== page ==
It is thus an object of the present invention to provide a combination stationery item which has at least one portion which is useful to the recipient apart from being an advertisement or promotion.
It is another object of the present invention to provide a business card note sheet having two page portions, the first page portion having a writing space comprising at least half of the area of one side of the sheet and providing space for writing notes, and the second page portion defining a business card.
It is another object of the present invention to provide such an item which has a portion the recipient can conveniently retain to remind him of the sender.
It is finally an object of the present invention to provide such an item which is pleasing in appearance and reasonably inexpensive to produce.
The present invention accomplishes the above stated objectives, as well as others, as may be determined by a for reading and interpretation of the entire specification.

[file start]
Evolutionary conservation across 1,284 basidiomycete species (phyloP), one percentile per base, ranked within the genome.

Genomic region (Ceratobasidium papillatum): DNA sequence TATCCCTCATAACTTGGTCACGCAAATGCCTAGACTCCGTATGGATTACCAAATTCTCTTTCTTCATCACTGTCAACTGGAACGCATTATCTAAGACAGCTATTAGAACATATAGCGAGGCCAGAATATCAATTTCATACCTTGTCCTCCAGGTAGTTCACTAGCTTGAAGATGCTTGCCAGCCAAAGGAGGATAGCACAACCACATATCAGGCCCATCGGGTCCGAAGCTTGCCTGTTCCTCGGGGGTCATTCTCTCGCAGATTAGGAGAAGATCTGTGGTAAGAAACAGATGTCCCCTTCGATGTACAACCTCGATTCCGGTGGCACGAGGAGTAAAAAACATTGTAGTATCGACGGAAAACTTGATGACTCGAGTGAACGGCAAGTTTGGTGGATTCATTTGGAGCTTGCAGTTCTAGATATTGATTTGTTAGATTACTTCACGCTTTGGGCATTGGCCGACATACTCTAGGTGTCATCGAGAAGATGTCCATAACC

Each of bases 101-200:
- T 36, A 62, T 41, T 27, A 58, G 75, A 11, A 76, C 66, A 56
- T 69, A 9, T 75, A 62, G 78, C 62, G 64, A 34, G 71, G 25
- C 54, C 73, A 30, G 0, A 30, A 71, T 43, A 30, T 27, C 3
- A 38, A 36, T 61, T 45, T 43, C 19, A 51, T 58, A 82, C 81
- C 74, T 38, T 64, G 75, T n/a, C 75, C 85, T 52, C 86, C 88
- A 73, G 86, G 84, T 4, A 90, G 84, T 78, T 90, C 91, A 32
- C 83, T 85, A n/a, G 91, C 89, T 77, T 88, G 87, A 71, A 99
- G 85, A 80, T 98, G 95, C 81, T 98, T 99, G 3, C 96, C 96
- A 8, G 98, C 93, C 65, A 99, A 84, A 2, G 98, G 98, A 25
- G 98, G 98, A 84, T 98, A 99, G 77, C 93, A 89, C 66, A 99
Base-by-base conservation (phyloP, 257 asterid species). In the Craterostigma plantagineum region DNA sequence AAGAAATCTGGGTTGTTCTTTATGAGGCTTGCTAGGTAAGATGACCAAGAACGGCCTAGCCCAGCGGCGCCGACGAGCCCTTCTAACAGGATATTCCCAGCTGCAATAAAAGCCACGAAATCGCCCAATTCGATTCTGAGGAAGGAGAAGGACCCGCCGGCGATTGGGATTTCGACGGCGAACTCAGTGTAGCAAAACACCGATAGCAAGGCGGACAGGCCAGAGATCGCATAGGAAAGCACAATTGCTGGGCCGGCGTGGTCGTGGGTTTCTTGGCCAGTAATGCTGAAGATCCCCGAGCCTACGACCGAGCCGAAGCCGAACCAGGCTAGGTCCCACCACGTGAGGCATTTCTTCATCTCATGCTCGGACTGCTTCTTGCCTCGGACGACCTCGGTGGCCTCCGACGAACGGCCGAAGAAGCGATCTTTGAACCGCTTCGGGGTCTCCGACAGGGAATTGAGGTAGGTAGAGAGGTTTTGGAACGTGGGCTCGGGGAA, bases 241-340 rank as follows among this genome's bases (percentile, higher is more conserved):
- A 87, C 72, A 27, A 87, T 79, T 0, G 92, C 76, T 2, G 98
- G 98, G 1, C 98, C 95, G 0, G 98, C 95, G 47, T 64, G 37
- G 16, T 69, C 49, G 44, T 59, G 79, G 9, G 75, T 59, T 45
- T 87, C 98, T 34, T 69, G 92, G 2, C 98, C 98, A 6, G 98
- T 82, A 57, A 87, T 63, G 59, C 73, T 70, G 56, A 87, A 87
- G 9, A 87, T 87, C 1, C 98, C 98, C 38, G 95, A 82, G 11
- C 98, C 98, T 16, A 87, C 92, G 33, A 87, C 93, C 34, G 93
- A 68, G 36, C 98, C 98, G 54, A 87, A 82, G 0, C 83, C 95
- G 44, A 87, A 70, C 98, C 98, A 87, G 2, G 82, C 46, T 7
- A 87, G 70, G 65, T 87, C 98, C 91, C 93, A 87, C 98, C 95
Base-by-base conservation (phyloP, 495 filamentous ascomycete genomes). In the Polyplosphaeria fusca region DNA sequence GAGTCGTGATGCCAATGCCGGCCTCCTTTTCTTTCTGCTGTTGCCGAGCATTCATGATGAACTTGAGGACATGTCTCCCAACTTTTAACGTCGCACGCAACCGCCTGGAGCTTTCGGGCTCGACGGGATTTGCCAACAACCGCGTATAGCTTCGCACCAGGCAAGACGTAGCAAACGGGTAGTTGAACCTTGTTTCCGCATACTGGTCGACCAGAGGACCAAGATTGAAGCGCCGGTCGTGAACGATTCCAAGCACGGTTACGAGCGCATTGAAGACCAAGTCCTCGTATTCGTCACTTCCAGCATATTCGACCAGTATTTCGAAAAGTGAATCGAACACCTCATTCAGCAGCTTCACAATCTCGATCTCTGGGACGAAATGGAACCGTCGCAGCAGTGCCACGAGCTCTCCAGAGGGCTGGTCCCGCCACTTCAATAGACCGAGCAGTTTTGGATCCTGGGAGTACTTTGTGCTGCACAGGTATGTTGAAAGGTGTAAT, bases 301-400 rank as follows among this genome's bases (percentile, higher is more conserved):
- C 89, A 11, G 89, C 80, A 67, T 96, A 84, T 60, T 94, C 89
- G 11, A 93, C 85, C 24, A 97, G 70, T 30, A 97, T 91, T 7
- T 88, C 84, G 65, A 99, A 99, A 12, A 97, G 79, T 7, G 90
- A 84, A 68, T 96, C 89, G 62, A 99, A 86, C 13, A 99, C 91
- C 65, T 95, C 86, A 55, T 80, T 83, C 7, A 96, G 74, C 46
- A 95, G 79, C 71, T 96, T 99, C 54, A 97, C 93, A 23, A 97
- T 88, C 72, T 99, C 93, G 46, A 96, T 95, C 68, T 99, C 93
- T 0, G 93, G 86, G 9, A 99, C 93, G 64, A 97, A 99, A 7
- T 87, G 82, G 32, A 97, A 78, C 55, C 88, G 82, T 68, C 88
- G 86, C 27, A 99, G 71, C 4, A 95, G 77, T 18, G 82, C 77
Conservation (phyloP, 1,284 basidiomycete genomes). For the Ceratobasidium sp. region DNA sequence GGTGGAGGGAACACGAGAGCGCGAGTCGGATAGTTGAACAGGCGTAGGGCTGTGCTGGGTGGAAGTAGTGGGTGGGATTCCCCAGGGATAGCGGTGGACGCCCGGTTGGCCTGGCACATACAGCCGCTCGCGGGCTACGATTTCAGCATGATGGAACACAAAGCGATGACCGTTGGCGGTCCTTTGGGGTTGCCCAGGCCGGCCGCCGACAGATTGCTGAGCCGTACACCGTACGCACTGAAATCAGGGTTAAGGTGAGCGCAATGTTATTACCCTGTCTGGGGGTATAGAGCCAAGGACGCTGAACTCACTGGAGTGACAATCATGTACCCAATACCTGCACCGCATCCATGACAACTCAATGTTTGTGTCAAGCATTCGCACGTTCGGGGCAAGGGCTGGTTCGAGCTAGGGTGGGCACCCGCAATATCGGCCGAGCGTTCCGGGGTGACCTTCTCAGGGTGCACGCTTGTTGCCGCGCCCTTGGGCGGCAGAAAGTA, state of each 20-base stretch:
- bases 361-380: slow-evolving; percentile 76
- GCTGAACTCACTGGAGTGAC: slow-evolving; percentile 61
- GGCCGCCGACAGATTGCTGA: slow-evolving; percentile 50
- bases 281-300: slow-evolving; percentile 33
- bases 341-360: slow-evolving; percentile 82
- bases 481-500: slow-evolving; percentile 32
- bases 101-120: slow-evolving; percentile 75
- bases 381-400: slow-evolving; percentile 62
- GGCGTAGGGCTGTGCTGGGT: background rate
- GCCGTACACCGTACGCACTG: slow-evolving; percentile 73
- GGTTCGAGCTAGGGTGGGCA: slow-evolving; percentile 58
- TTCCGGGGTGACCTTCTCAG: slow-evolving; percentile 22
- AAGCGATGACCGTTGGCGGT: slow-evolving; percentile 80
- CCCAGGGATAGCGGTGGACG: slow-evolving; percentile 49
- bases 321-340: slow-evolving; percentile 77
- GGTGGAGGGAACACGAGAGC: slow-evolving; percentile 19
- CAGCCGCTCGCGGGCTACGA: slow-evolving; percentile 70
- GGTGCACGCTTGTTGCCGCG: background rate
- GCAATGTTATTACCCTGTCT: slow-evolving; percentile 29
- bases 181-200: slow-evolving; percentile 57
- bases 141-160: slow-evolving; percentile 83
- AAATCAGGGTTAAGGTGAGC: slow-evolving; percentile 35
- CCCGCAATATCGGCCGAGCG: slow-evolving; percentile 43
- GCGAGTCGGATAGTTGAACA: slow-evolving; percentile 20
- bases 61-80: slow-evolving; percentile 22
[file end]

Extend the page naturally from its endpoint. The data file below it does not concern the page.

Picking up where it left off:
A promotional note page is provided which includes a first page portion having space for writing notes, a second page portion in the form of a business card, and a separation line for separating the first page portion from the second page portion. The first page portion comprises at least half of the area of the page and provides space at least half the area of the page for writing notes. The second page portion defines a business card. Letterhead notation along at least one edge of the first page portion is preferably provided. The line of separation is preferably a series of perforations. At least one flap portion may be provided, having a line of separation for separating and/or folding the flap portion from the rest of the note page. The line of separation is preferably a series of perforations. At least one line may be provided on the first portion to guide handwriting thereon. Alternatively, at least one stripe on the first portion to guide handwriting on it may be provided. Another option is at least one tab portion which can be folded over to increase thickness and guide attachment of a fastener.
Various other objects, advantages, and features of the invention will become apparent to those skilled in the art from the following discussion taken in conjunction with the following drawings, in which: